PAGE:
Wyatt stirred first, popping up in his horrifying spider walk, and stalking toward his fallen opponent with eerie glee. Then The Deadman rose. The two monsters considered each other for a moment. Right then, Wyatt lost his nerve. It’s one thing to call on the devil. It’s another when he shows up at your doorstep.

A fistfight followed, and Wyatt won it. Then he took a moment to mock The Undertaker, dragging his thumb across his neck just as The Deadman did minutes prior. Wyatt went for Sister Abigail again, but Undertaker was ready. He reversed it, powered Bray up and dropped him with a Tombstone. The Deadman folded Bray’s arms across his chest and, for the 22nd time, defeated an opponent at WrestleMania.

A year after he fell at the mighty hands of Brock Lesnar, The Undertaker proved there was still plenty of fight left in those lethal hands. And Bray Wyatt? He raised the dead, and paid the price. New Face of Fear? Definitely someday. Just not this day.

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SANTA CLARA, CALIF. — One should never raise the dead.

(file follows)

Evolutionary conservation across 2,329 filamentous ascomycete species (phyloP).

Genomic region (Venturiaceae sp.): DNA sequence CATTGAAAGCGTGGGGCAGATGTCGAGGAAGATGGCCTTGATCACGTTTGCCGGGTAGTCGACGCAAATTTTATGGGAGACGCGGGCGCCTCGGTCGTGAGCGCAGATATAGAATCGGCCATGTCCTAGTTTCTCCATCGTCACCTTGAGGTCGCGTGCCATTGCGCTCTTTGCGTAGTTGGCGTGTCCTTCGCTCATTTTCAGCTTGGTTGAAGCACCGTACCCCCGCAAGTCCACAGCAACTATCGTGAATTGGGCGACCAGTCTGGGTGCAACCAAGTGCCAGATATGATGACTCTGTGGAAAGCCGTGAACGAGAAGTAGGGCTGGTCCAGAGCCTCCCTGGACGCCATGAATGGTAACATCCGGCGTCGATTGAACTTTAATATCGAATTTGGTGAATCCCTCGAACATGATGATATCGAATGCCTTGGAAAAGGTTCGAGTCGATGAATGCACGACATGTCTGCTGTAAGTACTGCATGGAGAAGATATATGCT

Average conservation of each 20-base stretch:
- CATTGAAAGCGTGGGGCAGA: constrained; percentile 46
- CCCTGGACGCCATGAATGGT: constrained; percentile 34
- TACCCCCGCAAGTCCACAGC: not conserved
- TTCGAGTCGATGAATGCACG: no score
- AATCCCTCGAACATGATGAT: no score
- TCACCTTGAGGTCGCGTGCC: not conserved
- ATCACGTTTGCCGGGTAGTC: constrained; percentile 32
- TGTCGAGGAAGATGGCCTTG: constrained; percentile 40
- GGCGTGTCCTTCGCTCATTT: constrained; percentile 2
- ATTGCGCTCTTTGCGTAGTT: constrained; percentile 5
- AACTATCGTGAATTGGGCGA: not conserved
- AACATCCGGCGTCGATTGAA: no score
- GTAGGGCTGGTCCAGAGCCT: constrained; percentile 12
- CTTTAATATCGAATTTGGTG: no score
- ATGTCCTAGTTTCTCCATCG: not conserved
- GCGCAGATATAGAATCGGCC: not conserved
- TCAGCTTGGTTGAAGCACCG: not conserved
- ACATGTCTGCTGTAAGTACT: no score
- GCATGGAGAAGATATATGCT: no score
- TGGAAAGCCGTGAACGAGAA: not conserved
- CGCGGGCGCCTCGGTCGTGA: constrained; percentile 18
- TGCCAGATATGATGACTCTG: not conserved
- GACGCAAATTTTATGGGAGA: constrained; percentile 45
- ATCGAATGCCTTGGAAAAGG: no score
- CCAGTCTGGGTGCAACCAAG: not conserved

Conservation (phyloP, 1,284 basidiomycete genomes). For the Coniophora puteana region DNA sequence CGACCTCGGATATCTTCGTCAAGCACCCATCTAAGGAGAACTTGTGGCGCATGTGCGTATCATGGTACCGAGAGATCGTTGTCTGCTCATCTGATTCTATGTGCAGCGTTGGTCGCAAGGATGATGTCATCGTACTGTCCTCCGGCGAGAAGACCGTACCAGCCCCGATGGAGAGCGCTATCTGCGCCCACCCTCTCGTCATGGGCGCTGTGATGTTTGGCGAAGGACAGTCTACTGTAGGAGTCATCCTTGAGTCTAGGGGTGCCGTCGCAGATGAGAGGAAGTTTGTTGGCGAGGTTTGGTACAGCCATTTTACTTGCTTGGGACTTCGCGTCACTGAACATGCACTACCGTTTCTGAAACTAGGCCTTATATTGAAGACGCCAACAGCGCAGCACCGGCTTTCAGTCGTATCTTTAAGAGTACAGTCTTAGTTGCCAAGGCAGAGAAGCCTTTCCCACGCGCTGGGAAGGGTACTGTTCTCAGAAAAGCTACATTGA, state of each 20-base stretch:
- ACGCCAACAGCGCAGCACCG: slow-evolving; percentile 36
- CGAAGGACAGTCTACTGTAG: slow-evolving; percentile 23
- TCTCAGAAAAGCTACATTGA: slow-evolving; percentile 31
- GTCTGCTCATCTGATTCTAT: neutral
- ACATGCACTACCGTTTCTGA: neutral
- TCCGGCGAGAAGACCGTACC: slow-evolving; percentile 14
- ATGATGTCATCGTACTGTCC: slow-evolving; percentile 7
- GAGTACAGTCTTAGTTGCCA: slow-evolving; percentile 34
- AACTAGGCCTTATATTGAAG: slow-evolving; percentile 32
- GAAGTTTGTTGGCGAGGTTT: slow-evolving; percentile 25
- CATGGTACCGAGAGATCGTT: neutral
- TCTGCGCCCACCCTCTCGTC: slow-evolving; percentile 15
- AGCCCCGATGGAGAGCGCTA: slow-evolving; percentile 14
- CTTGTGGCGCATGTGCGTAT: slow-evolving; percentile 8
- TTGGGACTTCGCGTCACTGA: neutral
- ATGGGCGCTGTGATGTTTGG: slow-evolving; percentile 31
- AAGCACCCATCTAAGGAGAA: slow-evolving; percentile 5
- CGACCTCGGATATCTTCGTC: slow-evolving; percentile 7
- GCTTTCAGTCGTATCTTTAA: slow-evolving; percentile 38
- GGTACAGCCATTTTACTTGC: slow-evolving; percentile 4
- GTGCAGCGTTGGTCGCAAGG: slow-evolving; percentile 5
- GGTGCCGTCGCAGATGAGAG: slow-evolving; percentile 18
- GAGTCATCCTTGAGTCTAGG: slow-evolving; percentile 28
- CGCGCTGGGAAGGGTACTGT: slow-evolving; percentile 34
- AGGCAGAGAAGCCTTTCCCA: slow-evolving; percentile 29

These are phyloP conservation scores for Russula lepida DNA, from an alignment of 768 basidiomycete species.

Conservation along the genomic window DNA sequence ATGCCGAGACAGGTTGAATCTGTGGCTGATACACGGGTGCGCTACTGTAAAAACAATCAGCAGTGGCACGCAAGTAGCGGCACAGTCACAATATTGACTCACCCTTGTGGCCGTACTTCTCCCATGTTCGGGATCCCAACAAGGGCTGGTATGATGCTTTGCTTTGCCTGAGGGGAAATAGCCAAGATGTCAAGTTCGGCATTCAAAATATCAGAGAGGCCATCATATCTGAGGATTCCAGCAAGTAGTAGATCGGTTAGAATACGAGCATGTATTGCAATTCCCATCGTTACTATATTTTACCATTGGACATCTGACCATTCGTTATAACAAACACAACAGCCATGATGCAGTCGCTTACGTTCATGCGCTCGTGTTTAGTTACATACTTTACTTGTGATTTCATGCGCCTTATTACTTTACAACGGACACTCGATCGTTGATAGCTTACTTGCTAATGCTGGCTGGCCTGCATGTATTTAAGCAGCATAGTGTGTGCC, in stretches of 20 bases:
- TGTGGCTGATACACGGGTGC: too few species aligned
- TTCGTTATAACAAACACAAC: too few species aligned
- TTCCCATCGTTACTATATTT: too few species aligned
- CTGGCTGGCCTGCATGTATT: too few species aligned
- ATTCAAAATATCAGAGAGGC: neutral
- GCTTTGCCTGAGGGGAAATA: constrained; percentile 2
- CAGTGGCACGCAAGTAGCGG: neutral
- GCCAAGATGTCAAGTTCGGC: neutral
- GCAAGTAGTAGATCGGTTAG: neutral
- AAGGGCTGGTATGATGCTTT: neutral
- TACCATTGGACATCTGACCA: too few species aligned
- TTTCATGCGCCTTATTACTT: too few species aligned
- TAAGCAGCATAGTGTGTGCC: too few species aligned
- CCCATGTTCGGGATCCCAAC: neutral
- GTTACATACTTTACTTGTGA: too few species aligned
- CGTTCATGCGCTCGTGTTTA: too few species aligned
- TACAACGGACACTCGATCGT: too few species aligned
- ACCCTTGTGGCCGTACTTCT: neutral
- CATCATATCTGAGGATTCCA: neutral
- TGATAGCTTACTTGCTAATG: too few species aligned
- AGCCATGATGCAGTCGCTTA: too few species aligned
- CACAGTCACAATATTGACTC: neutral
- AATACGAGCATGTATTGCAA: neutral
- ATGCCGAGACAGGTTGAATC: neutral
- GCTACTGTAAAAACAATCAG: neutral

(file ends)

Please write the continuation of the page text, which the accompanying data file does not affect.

That much was clear in the final moments of Bray Wyatt’s encounter with The Undertaker at WrestleMania 31. Wyatt had rattled The Deadman’s casket, beckoned him to The Grandest Stage of Them All to make an example of The Phenom and prove to the world that Bray was WWE’s New Face of Fear.

Instead, he learned that WrestleMania is still The Undertaker’s yard.

Check out photos from this chilling WrestleMania 31 encounter

After weeks of antagonizing The Deadman from afar, Bray Wyatt skulked to the ring to meet his enemy with an army of lurching scarecrows following his every step. If the creatures were meant to ward off evil, they failed, because minutes later an unmistakable bell tolled and The Undertaker made his return.

Watch videos of The Undertaker's greatest returns

The California sun may not have provided the perfect setting for The Deadman’s entrance, but it was impossible to deny the image of WrestleMania’s most storied gladiator slowly making his way through an ominous fog, his signature black cowboy hat and long leather duster immediately recognizable in the thick clouds.

The crowd of 76,976 didn’t exactly applaud. Instead, they stared on with awe, giving all due reverence to a mythic figure.

Relive WrestleMania 31 — and every other WrestleMania ever — on WWE Network